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How Much Milk Should My Baby Get?

Updated: May 14

Welcome back!


In this post, I would be talking about the relationship between food and sleep, and how parents can effectively take advantage of this to improve their baby’s sleep. This post is applicable to parents of babies older than 8 weeks. For babies 0 – 8 weeks, please feed as often as baby needs, do not overthink it.



It is safe to say all parents have an appreciation for how frequently children need to eat to meet the demands of their growing bodies. Well into toddlerhood, be rest assured you would still be “complaining” about how many times your child eats in one day. Children need to feed very often because their stomachs are small, and they need plenty of nutrition.


However, if you want to get any sleep, it is a good idea to know how much food your baby needs and more important to make sure at least 80% of their daily food needs are met during the day. The rest of their caloric needs can be given at night, drastically reducing how many times your baby wakes up for a feed.

Here are my 3 top tips for getting your baby to eat more during the day and less so at night:


1) Know your numbers: how much milk does a baby needs per day

For mums breastfeeding exclusively, you do not need to worry about the numbers. There is no way to know that, except what a pumping session tells you roughly. Wet and dirty diapers and growing baby is all you need to know if your baby is getting enough milk.


For formula-fed babies, remember that babies are different, and some eat more or less than others. However, the numbers below are scientifically recommended guidelines based on average weights per age. All children need an average of 100kcal for every kg of their weight and this total per day comes to ;

0 – 8 weeks: milk on demand

2 – 5 months: 840ml – 960ml

6 – 12 months- 960ml to 1020ml

2) Cluster feed

Cluster feeding, in this case, is slightly different from the type initiated by your baby during a growth spurt. Here, you initiate feeding more frequently and closer together such that even though your baby can survive for up to 3 hours in the day before getting hungry, you feed your baby earlier than that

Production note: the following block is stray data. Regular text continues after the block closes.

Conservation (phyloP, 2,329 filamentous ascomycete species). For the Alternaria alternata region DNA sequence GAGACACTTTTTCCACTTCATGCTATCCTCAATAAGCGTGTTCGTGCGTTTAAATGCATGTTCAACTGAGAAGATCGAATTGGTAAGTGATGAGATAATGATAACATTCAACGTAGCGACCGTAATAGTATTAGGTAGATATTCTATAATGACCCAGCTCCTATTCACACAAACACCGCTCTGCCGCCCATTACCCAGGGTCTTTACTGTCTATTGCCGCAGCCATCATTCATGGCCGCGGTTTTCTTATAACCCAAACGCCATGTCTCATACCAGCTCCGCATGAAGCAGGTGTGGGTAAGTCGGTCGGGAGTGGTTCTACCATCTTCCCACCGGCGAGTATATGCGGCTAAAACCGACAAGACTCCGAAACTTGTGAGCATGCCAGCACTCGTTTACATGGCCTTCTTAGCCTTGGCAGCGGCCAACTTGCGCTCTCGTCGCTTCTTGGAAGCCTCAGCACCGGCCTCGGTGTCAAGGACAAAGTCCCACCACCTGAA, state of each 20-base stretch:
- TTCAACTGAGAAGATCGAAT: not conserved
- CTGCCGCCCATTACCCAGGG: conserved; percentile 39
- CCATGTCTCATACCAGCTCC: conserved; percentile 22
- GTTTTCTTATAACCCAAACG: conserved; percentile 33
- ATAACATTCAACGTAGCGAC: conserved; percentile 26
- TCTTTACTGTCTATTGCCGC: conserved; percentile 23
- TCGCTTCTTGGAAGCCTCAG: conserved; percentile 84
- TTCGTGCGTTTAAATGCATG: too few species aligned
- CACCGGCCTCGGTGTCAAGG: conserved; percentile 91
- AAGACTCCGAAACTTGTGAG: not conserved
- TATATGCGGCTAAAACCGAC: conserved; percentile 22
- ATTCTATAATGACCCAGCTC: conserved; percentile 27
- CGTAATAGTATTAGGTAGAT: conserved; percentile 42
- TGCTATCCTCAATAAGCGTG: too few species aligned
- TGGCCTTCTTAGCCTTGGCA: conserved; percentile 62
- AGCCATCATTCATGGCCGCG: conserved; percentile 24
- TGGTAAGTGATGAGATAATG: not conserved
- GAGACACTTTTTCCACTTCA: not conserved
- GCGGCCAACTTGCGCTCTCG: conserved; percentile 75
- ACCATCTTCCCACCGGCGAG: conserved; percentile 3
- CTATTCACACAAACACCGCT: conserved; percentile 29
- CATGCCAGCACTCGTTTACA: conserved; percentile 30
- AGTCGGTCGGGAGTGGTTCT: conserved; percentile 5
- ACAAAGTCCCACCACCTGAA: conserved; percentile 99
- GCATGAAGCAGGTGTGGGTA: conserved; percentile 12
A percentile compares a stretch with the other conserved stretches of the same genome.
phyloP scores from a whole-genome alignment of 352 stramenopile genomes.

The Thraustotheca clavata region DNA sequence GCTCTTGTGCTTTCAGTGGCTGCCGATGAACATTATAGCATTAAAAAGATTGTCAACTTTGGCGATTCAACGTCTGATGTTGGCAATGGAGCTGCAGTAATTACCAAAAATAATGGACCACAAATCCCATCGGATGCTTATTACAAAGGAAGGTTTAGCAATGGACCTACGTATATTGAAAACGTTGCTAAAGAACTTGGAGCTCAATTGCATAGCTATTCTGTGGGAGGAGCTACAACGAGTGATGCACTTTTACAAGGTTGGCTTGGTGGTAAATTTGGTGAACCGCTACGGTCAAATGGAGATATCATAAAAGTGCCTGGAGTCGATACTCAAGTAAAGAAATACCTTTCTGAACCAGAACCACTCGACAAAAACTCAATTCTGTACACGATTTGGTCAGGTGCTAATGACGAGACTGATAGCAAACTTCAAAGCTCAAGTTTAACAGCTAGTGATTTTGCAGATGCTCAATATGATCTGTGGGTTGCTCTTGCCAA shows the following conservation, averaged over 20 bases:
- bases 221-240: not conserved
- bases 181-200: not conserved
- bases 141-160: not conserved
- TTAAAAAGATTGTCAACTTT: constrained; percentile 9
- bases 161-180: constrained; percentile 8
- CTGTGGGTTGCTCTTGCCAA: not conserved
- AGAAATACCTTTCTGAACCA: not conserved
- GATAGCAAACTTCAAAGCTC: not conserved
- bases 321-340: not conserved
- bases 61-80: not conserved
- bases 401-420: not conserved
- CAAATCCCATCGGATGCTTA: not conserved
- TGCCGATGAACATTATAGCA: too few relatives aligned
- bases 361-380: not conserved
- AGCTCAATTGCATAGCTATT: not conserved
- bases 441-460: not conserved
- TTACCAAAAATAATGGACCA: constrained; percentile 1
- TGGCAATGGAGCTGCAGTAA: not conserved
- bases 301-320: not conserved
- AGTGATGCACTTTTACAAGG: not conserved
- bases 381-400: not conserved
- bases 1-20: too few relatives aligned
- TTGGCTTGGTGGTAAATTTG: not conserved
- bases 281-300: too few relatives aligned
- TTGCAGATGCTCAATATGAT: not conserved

Note: Infant reflux, the condition where babies regurgitate some of their milk is quite common and usually harmless. If your baby is healthy and growing well, infant reflux should not be a cause of concern in the first 18 months of life. If you are worried, kindly visit your doctor

I appreciate that this can be quite difficult to do particularly for breastfeeding mums who have to work. However, if you are home with your baby, try feeding them very often and closer together during the day. This ensures your baby gets more food and are less likely to need it at night. This applies to bottle-feeding parents as well, feed often and try to get baby to eat at least 80% of their food requirement during the day.

3) Consider supplementing with formula after 6 months

Because babies are just starting to be introduced to solids and lots of it ends up on the floor or down the sink, it is particularly important not to drop milk feeds; keep intake same till 12 months. However, it may become impractical for breastfeeding mums to continue to cluster feed as previously suggested. In this case, you may want to consider supplementing breastmilk and meals with formula.


Breastmilk can no longer meet the iron requirements of a child after 6 months. It is important to use iron supplements for their development and because iron is a key mineral necessary for good sleep

#SleepingTotsTip

As your baby starts to grow, they may begin to get distracted while feeding, eat in bits and then get hungry at night. To prevent this, carry out day time feeds in a dark room- free of distractions, maintain eye contact and/or sing to your baby while breast- or bottle- feeding.

Best of luck getting your kiddos to eat and sleep. Stay strong…xx!

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